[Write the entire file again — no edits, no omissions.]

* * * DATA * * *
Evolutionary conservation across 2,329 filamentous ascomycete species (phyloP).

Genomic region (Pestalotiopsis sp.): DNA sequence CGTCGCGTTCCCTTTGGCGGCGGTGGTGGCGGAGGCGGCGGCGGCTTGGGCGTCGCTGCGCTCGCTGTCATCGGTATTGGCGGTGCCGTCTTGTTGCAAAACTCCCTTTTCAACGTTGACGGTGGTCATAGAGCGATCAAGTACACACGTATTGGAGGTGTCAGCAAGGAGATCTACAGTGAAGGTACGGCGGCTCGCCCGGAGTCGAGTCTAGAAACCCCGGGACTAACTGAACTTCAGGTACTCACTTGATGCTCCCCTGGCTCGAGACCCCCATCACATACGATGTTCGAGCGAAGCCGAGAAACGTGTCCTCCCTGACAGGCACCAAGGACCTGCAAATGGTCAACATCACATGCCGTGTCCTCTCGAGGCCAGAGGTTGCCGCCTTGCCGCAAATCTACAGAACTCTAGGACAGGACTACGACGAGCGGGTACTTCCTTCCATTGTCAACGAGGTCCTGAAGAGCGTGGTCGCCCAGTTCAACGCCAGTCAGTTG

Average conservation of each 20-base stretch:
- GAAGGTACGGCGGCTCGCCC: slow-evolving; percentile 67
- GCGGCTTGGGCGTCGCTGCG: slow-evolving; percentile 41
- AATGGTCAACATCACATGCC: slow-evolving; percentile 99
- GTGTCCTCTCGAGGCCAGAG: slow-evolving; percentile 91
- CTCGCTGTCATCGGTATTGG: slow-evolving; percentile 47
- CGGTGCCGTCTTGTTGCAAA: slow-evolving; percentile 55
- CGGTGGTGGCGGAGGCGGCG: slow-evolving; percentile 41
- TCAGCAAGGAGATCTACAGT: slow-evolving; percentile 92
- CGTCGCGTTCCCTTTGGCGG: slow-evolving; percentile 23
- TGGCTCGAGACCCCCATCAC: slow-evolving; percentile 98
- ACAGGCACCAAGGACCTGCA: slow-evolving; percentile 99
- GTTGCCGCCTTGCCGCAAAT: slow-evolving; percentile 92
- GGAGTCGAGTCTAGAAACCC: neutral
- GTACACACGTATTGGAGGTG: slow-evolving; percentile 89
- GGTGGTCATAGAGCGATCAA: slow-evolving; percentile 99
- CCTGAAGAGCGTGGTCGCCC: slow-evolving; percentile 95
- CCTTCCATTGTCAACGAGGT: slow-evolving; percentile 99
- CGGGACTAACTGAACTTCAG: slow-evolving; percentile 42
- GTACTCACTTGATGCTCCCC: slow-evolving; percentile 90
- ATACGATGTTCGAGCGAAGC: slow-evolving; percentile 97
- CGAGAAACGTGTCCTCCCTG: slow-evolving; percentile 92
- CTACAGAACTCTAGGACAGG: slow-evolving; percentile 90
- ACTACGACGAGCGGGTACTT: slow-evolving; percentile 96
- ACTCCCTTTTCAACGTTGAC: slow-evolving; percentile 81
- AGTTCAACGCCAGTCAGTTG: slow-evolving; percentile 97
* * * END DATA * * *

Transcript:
Evolutionary conservation across 2,329 filamentous ascomycete species (phyloP).

Genomic region (Pestalotiopsis sp.): DNA sequence CGTCGCGTTCCCTTTGGCGGCGGTGGTGGCGGAGGCGGCGGCGGCTTGGGCGTCGCTGCGCTCGCTGTCATCGGTATTGGCGGTGCCGTCTTGTTGCAAAACTCCCTTTTCAACGTTGACGGTGGTCATAGAGCGATCAAGTACACACGTATTGGAGGTGTCAGCAAGGAGATCTACAGTGAAGGTACGGCGGCTCGCCCGGAGTCGAGTCTAGAAACCCCGGGACTAACTGAACTTCAGGTACTCACTTGATGCTCCCCTGGCTCGAGACCCCCATCACATACGATGTTCGAGCGAAGCCGAGAAACGTGTCCTCCCTGACAGGCACCAAGGACCTGCAAATGGTCAACATCACATGCCGTGTCCTCTCGAGGCCAGAGGTTGCCGCCTTGCCGCAAATCTACAGAACTCTAGGACAGGACTACGACGAGCGGGTACTTCCTTCCATTGTCAACGAGGTCCTGAAGAGCGTGGTCGCCCAGTTCAACGCCAGTCAGTTG

Average conservation of each 20-base stretch:
- GAAGGTACGGCGGCTCGCCC: slow-evolving; percentile 67
- GCGGCTTGGGCGTCGCTGCG: slow-evolving; percentile 41
- AATGGTCAACATCACATGCC: slow-evolving; percentile 99
- GTGTCCTCTCGAGGCCAGAG: slow-evolving; percentile 91
- CTCGCTGTCATCGGTATTGG: slow-evolving; percentile 47
- CGGTGCCGTCTTGTTGCAAA: slow-evolving; percentile 55
- CGGTGGTGGCGGAGGCGGCG: slow-evolving; percentile 41
- TCAGCAAGGAGATCTACAGT: slow-evolving; percentile 92
- CGTCGCGTTCCCTTTGGCGG: slow-evolving; percentile 23
- TGGCTCGAGACCCCCATCAC: slow-evolving; percentile 98
- ACAGGCACCAAGGACCTGCA: slow-evolving; percentile 99
- GTTGCCGCCTTGCCGCAAAT: slow-evolving; percentile 92
- GGAGTCGAGTCTAGAAACCC: neutral
- GTACACACGTATTGGAGGTG: slow-evolving; percentile 89
- GGTGGTCATAGAGCGATCAA: slow-evolving; percentile 99
- CCTGAAGAGCGTGGTCGCCC: slow-evolving; percentile 95
- CCTTCCATTGTCAACGAGGT: slow-evolving; percentile 99
- CGGGACTAACTGAACTTCAG: slow-evolving; percentile 42
- GTACTCACTTGATGCTCCCC: slow-evolving; percentile 90
- ATACGATGTTCGAGCGAAGC: slow-evolving; percentile 97
- CGAGAAACGTGTCCTCCCTG: slow-evolving; percentile 92
- CTACAGAACTCTAGGACAGG: slow-evolving; percentile 90
- ACTACGACGAGCGGGTACTT: slow-evolving; percentile 96
- ACTCCCTTTTCAACGTTGAC: slow-evolving; percentile 81
- AGTTCAACGCCAGTCAGTTG: slow-evolving; percentile 97